Hey again. I found my old post about Keely's meds, so I'm going to paste it here and then just update it. Sorry if this is repetitive.
The first medication that Keely was given was phenobarbital - the "go to" drug for epilepsy/seizures in dogs. It took some time to get her to the therapeutic level and we had to go to a specialist to get the correct information. The therapeutic levels given by the drug company are not always what a neurologist would recommend. Our specialist recommends 100 umol/L as the minimum.
Keely is currently at 145. She was even higher at 160 before, but we're weaning her down now due to elevated liver values. We never did have any luck controlling the seizures with the phenobarb on its own. I'm hoping that now we're going to be able to take her off it completely. The only issue with that is that most of the other drugs are meant to be supplements to the phenobarbital.
The first addition we tried was potassium bromide. This option is supposed to be much easier on the liver and we were really anxious to have her on this one. Some vets do use it by itself as the only preventative for seizures, though most use it in conjunction with the phenobarb for dogs with refractory (hard to control) seizures. For Keely, it had no noticeable benefits and it made her extremely stomach-sick, to the point where she was vomiting almost every day. The vet took her off of it very quickly... maybe a month.
The next thing we tried was adding levetiracetam (Keppra) with the phenobarbital. Like potassium bromide, this one is meant to accompany the phenobarb for dogs with refractory seizures. She was on this one for about four months or so. We enjoyed a honeymoon period of two months seizure free in the beginning, then it seemed to make things exponentially worse. She was having seizures pretty much every week after that, which was much more frequently than before she was on the levetiracetam. We decided to abandon this medication as well.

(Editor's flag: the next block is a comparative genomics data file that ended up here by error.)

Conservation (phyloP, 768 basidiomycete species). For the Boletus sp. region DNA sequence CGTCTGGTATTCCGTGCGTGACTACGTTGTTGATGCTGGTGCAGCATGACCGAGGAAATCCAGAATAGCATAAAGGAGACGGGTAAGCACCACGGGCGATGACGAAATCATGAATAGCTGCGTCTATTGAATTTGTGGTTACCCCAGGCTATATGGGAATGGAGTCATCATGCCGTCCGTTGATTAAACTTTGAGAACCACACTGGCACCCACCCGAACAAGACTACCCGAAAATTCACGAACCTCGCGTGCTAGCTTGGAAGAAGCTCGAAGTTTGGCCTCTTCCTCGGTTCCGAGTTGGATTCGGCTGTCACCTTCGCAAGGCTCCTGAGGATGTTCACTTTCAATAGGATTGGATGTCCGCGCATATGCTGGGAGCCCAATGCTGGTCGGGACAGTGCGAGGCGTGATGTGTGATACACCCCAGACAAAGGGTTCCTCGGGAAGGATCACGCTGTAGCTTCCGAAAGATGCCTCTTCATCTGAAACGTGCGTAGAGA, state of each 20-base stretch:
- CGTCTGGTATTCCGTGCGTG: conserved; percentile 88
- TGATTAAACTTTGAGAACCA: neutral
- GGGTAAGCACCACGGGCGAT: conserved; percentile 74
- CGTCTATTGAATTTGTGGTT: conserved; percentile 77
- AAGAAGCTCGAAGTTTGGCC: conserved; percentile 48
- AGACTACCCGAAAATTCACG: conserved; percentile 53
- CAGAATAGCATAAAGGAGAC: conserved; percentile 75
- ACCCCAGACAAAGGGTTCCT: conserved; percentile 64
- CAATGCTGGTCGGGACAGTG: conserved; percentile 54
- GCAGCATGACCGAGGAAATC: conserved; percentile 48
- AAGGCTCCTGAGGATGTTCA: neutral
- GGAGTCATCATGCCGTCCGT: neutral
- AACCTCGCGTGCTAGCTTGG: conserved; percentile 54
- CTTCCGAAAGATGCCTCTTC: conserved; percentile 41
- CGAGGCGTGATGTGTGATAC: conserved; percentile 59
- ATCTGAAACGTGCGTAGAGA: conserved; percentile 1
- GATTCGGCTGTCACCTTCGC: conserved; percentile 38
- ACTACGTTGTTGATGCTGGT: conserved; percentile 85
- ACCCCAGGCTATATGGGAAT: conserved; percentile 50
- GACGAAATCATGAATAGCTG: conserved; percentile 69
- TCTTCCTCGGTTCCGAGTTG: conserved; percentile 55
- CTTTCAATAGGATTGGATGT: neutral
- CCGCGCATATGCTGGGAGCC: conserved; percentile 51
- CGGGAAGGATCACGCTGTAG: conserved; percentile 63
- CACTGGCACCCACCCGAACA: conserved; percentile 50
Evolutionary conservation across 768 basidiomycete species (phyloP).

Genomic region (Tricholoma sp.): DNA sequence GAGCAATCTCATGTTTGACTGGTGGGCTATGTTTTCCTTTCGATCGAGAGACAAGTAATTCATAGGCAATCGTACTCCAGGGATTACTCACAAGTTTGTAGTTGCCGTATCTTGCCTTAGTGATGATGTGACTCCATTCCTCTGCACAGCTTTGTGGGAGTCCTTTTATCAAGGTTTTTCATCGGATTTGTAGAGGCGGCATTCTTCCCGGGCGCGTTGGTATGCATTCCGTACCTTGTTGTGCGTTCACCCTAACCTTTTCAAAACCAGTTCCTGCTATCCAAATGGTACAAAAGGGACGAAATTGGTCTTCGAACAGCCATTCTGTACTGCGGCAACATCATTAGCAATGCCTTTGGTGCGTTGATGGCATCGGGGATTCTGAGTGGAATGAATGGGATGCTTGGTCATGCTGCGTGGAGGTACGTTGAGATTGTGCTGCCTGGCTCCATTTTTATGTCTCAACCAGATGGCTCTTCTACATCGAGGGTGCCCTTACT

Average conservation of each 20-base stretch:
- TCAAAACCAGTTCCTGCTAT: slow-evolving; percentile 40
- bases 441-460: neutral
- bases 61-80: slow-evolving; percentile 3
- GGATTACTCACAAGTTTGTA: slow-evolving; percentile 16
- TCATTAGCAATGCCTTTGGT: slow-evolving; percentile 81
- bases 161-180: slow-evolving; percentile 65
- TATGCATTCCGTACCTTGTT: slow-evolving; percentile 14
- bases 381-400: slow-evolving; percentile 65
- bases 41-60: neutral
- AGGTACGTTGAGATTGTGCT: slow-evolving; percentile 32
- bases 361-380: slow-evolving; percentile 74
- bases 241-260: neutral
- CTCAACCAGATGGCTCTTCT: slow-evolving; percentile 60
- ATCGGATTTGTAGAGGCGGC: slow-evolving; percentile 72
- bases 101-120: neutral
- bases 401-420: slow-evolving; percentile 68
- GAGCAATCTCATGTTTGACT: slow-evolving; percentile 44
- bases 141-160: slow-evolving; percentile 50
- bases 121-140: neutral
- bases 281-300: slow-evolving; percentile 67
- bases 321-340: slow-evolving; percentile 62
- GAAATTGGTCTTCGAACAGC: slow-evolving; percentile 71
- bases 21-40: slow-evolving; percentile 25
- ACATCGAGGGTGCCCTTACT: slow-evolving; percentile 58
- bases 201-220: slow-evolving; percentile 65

Now Keely is on another drug called zonisamide with the phenobarbital. She's doing extremely well on it and there are little side effects... the only thing that we have noticed is that she lost a lot of hair on her underside. As hair loss is a human side effect of the drug, the vet assumed that this was the case with Keely as well. She's regrown a lot of this fur now though.
She has only had one seizure in the past seven months (and that one was induced by her rabies vaccine, so I barely count it) which is the best she has ever done. There is a study about the use of zonisamide in dogs that I read about... it had a fairly small experimental group, but about 58% of the dogs reacted favorably to the medication. And, for those who did, they seen an average 81% reduction in seizures. It gives me the impression that this is an "all or none" type of medication. It has been working for Keely amazingly, so I'm glad of that at least.
I really wish you luck if you do try it. It's a newer drug for use in pets. We've just moved home to Newfoundland and have had an initial visit with a vet here that was recommended to us by our old one. She had never even heard of it before. Our vet in Ottawa got the suggestion from the neurologist at St. Hyacinth though, so I think it's coming from a good source. We get the drug from a pharmacy in the United States, Diamondback Drugs. It's in AZ. (MODERATOR - Please delete this info if it's not allowed). Our vet faxes the prescription and we get a copy of it as well. We need the copy to clear customs. Fedex does this for us, but we have to fax or email the prescription and they clear it through customs for around $10. I'm trying to remember the price for the zonisamide, but it's just escaping me at the moment. I think it's roughly $150 for Keely's 180 40mg capsules. That will last us three months. Obviously Nookie is a lot bigger than Keely and would probably need a higher dose.
That's all the info I have about the meds for now. Please ask me any questions you have and I'll try to check this periodically over the next couple of days. Oh, one other tip. Along with the valium, we use an ice pack on Keely's back to stop the seizures. I was given this tip on another canine epilepsy forum and it really works. Because it takes two of us to administer the rectal valium, we often use the ice pack to stop the seizure while the other person rushes home to give the valium. It's been a great tip. Maybe that could help Nookie if he gets into another long seizure situation, as well.
Okay, talk soon! Hope this doesn't confuse you too much! Good luck
Kisses for Nookie and Montana! They have the best parents!